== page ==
We often wonder why we do not get peace when we forgive someone that has hurt us. Remember that we forgive because we have been forgiven not because the person that hurt us deserves forgiveness. Forgiveness is canceling a debt. We are releasing the person that hurt us from what we believe they owe us like apologizing to us or allowing us to tell them how they hurt us.
Bear with each other and forgive one another if any of you has a grievance against someone. Forgive as the Lord forgave you. – Colossians 3:13
Many people that have hurt us do not believe they need or want our forgiveness.
WHERE DOES THE PEACE COME IN?
Then how do we get peace from forgiveness if we can’t get the apology we deserve or we can’t vent to them about how they hurt us or even get a thank you for forgiving them?
Some peace will come if we let go of what we believe people owe us through forgiveness. Additional peace will come through compassion. Remember the root of our bad behavior is pain. When someone hurts you, try to look beyond their behavior that hurts you to their pain that causes the behavior.
My father was a violent alcoholic who hurt me, my mother and my brother in many ways. Over time, I learned about the pain from his own childhood that caused his bad behavior, which ended up hurting my family during my childhood. As I got older, I had compassion as I would think about how painful my father’s childhood was and this compassion would give me peace.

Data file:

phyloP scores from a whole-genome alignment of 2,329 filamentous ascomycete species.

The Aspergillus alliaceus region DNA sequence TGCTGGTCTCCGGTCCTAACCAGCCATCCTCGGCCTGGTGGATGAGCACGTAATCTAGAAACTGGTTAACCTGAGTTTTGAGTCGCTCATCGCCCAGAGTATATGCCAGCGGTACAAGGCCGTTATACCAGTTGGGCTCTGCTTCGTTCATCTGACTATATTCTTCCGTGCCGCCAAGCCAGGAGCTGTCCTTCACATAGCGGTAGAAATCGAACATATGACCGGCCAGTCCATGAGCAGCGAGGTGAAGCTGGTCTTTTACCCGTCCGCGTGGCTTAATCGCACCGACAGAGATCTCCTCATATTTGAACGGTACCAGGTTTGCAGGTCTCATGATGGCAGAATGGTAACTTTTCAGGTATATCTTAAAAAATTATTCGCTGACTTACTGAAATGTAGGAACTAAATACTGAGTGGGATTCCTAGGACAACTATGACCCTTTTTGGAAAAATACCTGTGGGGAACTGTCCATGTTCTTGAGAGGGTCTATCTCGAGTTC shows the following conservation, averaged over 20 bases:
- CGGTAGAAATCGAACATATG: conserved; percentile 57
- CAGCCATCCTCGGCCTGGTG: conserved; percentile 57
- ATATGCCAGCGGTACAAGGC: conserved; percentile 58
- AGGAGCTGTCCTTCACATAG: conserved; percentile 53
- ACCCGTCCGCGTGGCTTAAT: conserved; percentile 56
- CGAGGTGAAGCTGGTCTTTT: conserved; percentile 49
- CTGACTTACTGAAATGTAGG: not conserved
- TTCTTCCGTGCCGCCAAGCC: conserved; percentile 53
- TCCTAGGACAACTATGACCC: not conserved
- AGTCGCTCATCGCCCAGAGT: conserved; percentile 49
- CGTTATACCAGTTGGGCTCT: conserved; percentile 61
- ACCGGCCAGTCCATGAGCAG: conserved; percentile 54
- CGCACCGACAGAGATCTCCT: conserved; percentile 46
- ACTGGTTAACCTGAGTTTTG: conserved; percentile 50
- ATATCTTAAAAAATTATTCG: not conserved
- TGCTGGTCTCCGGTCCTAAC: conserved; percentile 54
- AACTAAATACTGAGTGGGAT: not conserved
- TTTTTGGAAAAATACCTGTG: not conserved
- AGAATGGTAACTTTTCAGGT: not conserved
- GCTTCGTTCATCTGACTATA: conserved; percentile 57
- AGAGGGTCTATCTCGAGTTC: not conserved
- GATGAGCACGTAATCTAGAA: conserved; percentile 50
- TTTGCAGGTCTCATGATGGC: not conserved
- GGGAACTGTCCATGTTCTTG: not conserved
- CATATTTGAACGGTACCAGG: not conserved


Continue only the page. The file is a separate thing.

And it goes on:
SEEK TO UNDERSTAND
Seek to understand the pain behind why someone hurt you. If you don’t get the opportunity to discover the pain behind their behavior, have compassion on them anyway knowing that there is some kind of pain there.
What is your forgiveness journey look like? Comment below.
[recent_content showposts=’5′ post_type=’post’ accesslevel=’free’]
Hillary Kee says
I had a very dysfunctional family growing up where love was delved out very scarcely by my parents to us kids. I have learned more about their life growing up: My father had an alcoholic father that was such an embarrassment to the family and didn’t provide for them. My father was always in survival mode and never really developed emotionally. My mother was dropped off at a boarding school at age 11 in Europe when her father left the family due to an affair. She never saw her father again. So my mom and dad coming together led to a very difficult family where attachment problems developed for myself and brother and sister. I have had to forgive this situation many times over. The hard part is that the pain does continue in my interactions with them. I have pretty strong emotional boundaries with my parents, and a very supportive husband who helps me in this journey. Of course, my greatest wins take place when I do consider that Jesus died so a tortuous death in order that I might be forgiven.
danielle west says
You have been the definition of being an emotionally healthy spirituality person. I’ve watched you work so hard on being intentional in all areas of your life. I’m blessed to know you.